I rely almost totally on a single Mac at home and a collection of iOS devices, with a MacBook thrown in for good measure. Others, particularly professionals with families, might have several devices used by its members, and so a different approach could be useful. Jason Snell, writing on Six Colors, discusses his use of a home server, particularly in a situation where there could be "a large collection of media files" shared among various devices. This may also be valuable where the internet is patchy and downloading takes time.

Jason explains the plus points, as well as reasons not to have a home server and looks at some of the needs when setting up something like this.

We were told that Steve Jobs had cracked it: he knew how he could fix television. Ever since, the pundits have been thinking that he was promising them a TV set with a fruit icon on the front. But the recent update to Apple TV (the box) with its new approach - not channels but apps - may be part of the answer. An article by Matthew Zeitlin (Buzzfeed) covers comments from Netflix and their progress in recent months, with figures that must be worrying to TV executives who always thought they had a licence to print money.


It appears that, even before opening the service to another 130 countries, in the last 3 months Netflix has "added another 5.6 million subscribers". What cable companies and the traditional content providers will have to realise is that many consumers are tired of the old style of packages and scheduling. I just realised I had some time free this evening and watched the first episode of a series I had never seen before. I may go back tomorrow - or sometime later in the weekend - and view the next episode. When I choose.

Despite the low level of content Thai subscribers may access, there is still enough currently for several months' viewing (if you did it non-stop). Some here, however, are still trying VPN connections, despite the comments by Netflix that this would be stopped as it apparently has been in Australia.

I was going to use a link to the Sydney Morning Herald for this, but it has a self-loading video, so I was out of there in a shot. Newspapers are as much in the dark about what consumers want as the television providers.

I have been warming a little to how Microsoft is now working with apps, although not enough to use something like Office. However, it is reported by Joseph Keller (and other sources) that Redmond has just updated its Word, Excel, and PowerPoint apps to work with the Apple Pencil (iPad Pro) and with 3D touch (iPhone 6s). And Google? . . .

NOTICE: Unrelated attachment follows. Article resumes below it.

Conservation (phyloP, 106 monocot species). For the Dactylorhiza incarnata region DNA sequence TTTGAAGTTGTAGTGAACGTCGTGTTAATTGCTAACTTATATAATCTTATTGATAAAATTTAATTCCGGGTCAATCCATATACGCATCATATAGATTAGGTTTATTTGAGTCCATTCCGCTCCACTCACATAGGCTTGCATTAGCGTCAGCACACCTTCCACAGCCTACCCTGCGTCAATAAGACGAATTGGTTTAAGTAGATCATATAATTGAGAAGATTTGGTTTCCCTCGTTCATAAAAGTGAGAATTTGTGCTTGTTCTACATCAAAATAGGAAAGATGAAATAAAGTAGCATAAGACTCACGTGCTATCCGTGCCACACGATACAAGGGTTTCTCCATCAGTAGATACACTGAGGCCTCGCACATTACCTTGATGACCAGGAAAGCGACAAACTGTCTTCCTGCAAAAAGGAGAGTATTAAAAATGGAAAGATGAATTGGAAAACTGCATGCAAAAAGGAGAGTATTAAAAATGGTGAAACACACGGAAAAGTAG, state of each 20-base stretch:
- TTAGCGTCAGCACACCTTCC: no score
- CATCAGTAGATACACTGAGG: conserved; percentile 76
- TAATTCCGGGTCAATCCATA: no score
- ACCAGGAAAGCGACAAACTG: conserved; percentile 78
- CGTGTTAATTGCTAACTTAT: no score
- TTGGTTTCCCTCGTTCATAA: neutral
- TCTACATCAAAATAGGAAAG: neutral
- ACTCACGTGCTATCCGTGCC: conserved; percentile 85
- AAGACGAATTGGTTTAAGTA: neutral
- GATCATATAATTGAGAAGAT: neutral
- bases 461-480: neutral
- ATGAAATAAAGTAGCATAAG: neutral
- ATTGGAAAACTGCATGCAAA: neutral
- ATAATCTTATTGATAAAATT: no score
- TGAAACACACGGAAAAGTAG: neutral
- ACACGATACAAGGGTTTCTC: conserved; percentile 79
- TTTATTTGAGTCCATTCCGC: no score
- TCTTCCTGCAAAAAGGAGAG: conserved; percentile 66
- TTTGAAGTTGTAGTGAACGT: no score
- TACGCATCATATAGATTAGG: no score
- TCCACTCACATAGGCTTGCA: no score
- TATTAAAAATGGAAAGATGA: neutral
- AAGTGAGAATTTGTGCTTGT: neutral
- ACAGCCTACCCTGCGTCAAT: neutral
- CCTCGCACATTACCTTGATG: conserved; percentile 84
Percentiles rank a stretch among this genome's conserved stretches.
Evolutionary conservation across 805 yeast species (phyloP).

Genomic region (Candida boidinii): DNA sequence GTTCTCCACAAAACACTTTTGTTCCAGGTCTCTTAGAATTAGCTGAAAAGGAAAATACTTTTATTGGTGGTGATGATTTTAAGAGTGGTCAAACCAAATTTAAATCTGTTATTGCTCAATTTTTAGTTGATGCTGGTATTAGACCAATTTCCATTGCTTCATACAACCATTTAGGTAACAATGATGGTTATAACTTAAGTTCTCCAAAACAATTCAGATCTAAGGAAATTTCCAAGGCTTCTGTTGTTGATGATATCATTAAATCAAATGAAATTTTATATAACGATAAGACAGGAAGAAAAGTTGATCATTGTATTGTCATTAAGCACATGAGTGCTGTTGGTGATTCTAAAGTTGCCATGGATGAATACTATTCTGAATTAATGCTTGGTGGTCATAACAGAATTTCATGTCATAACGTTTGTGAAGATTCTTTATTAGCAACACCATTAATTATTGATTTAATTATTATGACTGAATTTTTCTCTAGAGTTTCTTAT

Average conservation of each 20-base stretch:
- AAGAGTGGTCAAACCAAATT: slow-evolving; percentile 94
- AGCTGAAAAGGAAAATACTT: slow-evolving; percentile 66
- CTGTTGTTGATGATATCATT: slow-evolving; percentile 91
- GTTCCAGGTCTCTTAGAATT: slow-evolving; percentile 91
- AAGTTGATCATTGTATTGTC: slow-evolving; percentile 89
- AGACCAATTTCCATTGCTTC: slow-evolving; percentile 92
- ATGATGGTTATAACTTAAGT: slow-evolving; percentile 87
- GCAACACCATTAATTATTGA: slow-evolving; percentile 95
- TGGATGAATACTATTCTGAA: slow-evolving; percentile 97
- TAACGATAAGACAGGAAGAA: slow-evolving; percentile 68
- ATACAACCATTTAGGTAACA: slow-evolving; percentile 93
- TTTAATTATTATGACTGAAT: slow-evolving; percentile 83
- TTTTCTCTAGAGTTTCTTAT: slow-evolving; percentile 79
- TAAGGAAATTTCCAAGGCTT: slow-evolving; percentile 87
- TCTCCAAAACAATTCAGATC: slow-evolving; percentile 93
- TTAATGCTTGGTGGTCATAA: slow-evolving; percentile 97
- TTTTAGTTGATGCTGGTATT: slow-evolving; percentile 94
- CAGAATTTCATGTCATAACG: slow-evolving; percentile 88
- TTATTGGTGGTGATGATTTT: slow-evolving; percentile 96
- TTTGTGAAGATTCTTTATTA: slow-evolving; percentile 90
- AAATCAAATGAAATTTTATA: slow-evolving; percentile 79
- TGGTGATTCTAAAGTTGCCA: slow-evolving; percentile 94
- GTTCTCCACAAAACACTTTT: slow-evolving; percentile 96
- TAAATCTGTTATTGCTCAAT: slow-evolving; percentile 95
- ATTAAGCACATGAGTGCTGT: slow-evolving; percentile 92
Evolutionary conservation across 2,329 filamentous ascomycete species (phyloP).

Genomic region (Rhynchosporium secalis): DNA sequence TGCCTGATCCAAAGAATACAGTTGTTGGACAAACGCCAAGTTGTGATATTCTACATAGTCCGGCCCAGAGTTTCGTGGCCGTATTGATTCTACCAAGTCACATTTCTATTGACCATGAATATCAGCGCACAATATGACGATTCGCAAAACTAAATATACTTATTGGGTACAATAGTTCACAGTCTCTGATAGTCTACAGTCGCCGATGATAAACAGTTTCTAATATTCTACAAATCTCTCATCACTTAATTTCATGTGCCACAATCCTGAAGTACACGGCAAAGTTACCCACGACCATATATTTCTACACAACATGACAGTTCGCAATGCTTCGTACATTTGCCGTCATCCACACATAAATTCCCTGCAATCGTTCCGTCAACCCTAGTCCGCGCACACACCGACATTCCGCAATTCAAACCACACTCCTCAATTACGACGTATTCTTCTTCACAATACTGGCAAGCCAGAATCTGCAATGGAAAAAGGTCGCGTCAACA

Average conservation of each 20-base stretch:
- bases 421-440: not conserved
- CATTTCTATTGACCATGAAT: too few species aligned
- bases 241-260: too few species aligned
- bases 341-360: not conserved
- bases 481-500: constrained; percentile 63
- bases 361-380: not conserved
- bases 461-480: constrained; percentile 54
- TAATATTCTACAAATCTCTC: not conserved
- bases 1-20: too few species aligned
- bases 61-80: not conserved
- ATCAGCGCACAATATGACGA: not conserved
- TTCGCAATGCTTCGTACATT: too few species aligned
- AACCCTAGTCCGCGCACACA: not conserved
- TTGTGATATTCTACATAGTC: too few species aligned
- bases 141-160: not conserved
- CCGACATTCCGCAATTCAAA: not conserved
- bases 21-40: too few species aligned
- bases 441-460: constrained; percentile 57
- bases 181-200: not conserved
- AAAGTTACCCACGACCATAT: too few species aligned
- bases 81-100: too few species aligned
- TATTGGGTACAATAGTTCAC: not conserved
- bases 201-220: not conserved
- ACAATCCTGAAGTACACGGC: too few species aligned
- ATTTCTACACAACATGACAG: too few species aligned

Also on Microsoft, a former member of the Mac Evangelist team there has been comparing the features available depending on which version or platform is used. Jordan Kahn on 9to5 Mac outlines the information from Kurt Schmucker who now works for Parallels.

The full charts in the article "show suite-wide differences between the versions such as missing apps, lack of support for Visual Basic and ActiveX, right-to-left language support, accessibility features, AppleScript and much more."

Oh dear. I had heard something like this about the US Navy some while back, but it appears the British Navy is also still using Windows XP for critical operations. Kyle Mizokami writing on Popular Mechanics, tells us that HMS Vanguard, Victorious, Vigilant, and Vengeance, which carry ballistic missiles, run Windows XP because it was "cheaper than alternatives." We hope that the UK Navy is taking the same steps as its US counterparts and paying for continued support: at least for a while. The article is not able to confirm that this is the case for the British, but the Ministry of Defence insists the submarines are safe. Well, they would, wouldn't they?

security There is some question on the security of devices made by AMX, used in conference rooms at the White House. A secret account called Black Widow was found, but then AMX renamed it Batman "thinking nobody will notice". It was claimed the accounts were used for debugging, but Timothy on Slashdot, writes, "just like Fortinet claimed that its FortiOS SSH backdoor was used only internally by a management protocol".

There is more on this in an article on SEC Consult, which examines some of the products and features from the HARMAN Professional Division (AMX) and where they are used, explaining the process by which these extra accounts were set up. Among AMX customers on their Profile page are 20th Century Fox, Air Command and Staff College (Air Force), the JD Edwards Boardroom, Unilever Nederland Holdings BV, some 29 universities, the Legislative Assembly of Alberta, Canada, and the Stuttgart Parliament (Germany).

A later follow up from Asha Barbaschow on ZDNet references the SEC Consult article, but also comments that the weakness ahs now been patched.

It is not only AMX that has problems, but Apple sometimes fails where it claims to lead. A problem that was highlighted in 2013 by Skycure, concerning how iOS devices stored Web cookies related to captive portals was finally fixed in the release of iOS 9.2.1 this week. Jeff Gamet, reporting on The MacObserver, suggests that this was no easy patch and Apple needed the time "to figure out how to properly patch this flaw".

And as the markets open in New York for the last day of trading this week, with Asian markets also improving, Apple shares rose some 2.8% to $99.00 and are still heading up, Smart Battery Case notwithstanding

Graham K. Rogers teaches at the Faculty of Engineering, Mahidol University in Thailand. He wrote in the Bangkok Post, Database supplement on IT subjects. For the last seven years of Database he wrote a column on Apple and Macs. He is now continuing that in the Bangkok Post supplement, Life.